Empyrion is made in Unity, whereas Space Engineers is built on a custom engine.  While this does put Empyrion at a disadvantage when it comes to conceptual flexibility, its developers nevertheless have a substantial advantage when it comes to adding features due to a savings of time spent that would have gone into developing their own engine.  Examples include:
Planets.  Empyrion already has planets and space to explore between them, whereas in Space Engineers planets are in the works but still awhile away (so you just have asteroid fields to scavenge).Enemies.  Space Engineers' survival mode boasts onl…

Resonant Induction Really Grinds My Gears... In A Good Way

From about 2pm yesterday until 8pm today, I've been dabbling with my latest custom mod mix for Minecraft 1.6.4, which is this time very much Universal Electricity focused.
Aside from the usual GUI enhancers and Somnia, the primary contenders in this mix were:
Calclavia Core - Of course: this is the base of the Universal Electricity system.Resonant Induction - This seems to be largely focused on increasingly more advanced methods of refining ores divided across 4 ages of technological progression.  It also includes some really cool things such as assembly lines.  I'll primarily be talking about just a few blocks out of this mod today.Atomic Science - A mod dedicated to generating more of those lovely universal electricity volts via the power of splitting the atom.  Build your own nuclear reactor!  Deal with nuclear meltdowns!  You maniac!ICBM - A mod dedicated to generating more destruction using those lovely universal electricity volts (and more than a little gunpowder), it cer…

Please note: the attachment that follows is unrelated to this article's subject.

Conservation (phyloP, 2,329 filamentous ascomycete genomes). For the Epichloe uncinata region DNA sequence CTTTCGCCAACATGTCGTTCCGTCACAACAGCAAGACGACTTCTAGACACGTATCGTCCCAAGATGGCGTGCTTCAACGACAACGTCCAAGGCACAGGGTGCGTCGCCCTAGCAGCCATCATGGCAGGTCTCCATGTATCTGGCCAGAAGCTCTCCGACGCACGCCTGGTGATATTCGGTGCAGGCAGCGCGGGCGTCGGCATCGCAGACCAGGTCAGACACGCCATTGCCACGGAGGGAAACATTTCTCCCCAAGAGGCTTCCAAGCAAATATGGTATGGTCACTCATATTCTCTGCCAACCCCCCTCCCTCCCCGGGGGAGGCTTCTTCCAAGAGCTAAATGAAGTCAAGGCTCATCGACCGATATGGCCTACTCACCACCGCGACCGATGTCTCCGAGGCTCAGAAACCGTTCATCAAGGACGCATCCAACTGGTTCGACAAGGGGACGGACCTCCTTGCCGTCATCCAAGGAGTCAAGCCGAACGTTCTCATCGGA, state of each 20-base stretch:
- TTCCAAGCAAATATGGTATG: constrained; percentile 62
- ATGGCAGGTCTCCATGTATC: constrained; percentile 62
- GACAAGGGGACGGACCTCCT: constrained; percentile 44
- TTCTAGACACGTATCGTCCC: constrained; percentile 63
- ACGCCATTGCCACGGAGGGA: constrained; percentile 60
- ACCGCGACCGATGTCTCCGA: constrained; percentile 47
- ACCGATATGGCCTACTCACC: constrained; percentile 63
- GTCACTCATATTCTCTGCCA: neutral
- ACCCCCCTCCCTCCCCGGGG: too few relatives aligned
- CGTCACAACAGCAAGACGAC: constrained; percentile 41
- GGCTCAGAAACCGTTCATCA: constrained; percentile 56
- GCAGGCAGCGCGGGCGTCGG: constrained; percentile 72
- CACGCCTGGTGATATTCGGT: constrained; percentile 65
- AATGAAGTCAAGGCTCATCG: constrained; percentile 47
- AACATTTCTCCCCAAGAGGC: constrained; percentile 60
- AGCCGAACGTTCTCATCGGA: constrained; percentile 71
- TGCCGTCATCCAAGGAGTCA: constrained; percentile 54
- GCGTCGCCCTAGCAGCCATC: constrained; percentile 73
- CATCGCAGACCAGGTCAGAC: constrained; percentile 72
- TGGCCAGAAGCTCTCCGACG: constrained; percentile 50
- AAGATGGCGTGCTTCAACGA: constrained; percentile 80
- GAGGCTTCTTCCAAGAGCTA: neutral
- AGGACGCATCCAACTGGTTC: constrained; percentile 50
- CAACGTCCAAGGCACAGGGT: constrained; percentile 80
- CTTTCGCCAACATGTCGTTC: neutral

Greasing The Grind: Adding Lasting Appeal To Virtual World Sandboxes

Game design, being about entertainment, is not as much science as art.  We're coming up with interesting things that the human mind likes to chew on that "taste" good to it.  Different people find different things, "Fun," and a game designer is tasked with coming up with fun, appealing things.  As pertains to virtual world sandboxes, I identified three of them.

Challenge Appeal.

Dwarf Fortress and Fortresscraft Evolved have the same end game appeal preservation mechanic: wealth equals threat.  The more money your Dwarf Fortress is worth, the bigger the baddies who will come for you, including a bunch of snobby useless nobles who do nothing but push dwarves around and eat.  The more energy you make in Fortresscraft Evolved, the more and bigger bugs come to shut down your base.  Rimworld does something a little different based off of which AI Storyteller you choose, but it generally adds time to your wealth accumulation when deciding what kind of threats to throw a…